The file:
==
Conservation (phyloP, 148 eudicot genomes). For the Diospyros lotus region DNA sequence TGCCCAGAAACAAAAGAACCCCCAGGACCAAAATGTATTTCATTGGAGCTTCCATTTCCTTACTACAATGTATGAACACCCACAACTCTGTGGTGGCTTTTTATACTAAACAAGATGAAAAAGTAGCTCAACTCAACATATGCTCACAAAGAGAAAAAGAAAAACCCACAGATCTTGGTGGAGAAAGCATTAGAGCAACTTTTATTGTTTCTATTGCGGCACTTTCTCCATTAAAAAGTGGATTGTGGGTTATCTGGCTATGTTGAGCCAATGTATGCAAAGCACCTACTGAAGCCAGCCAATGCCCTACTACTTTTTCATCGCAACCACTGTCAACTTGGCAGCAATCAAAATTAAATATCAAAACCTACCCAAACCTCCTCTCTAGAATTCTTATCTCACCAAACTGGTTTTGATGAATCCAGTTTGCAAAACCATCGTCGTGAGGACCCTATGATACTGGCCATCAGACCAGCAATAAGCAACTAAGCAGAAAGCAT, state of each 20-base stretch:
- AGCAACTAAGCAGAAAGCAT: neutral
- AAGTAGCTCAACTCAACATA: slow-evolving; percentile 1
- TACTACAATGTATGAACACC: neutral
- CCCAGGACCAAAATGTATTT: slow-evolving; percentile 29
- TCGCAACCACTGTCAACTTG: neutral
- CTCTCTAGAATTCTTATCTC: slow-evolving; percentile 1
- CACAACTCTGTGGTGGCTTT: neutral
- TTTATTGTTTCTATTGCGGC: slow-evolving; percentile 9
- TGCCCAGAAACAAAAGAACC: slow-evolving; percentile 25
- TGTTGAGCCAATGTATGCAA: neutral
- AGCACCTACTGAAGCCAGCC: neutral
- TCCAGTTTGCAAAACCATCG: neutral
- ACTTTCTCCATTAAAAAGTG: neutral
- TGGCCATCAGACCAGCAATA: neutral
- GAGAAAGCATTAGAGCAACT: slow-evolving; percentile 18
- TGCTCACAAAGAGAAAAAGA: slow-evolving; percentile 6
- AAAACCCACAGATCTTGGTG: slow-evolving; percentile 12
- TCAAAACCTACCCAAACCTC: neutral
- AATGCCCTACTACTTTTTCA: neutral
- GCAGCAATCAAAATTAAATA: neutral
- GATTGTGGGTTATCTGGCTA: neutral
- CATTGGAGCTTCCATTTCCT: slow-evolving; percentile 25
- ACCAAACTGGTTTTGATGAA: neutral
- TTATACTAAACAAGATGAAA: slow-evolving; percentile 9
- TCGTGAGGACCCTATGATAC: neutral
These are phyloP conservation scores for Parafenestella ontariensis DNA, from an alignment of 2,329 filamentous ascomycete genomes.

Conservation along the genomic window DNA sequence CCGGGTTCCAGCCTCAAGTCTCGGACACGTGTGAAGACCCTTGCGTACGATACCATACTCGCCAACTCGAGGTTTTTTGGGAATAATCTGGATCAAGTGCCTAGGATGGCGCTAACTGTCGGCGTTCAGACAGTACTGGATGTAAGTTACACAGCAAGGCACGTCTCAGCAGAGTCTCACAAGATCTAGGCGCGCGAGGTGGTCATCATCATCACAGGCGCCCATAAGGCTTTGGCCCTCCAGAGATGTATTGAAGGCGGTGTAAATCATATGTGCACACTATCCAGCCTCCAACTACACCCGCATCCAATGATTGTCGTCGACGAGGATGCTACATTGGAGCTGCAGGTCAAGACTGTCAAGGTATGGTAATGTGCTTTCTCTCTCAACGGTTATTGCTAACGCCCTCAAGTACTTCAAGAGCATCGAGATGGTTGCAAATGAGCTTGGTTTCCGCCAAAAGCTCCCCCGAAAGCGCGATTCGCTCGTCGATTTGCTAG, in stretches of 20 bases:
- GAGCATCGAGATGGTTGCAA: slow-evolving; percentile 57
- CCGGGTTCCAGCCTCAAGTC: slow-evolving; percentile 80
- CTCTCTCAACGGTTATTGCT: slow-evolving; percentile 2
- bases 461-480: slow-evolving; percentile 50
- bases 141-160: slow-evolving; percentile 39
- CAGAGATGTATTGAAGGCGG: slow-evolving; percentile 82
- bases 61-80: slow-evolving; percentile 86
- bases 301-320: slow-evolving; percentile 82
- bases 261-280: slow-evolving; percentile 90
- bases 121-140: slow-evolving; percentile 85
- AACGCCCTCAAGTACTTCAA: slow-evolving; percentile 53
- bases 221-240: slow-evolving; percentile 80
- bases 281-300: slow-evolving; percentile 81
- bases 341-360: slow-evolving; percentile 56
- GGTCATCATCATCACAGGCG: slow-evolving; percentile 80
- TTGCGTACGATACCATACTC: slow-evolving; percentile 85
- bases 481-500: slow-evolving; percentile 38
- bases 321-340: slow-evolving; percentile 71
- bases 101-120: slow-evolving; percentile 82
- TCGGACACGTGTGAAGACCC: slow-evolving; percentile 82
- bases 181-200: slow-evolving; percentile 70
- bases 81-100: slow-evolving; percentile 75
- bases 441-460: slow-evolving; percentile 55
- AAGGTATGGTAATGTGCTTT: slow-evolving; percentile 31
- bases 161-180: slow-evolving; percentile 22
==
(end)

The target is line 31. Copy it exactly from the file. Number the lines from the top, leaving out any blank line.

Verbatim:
- CTCTCTCAACGGTTATTGCT: slow-evolving; percentile 2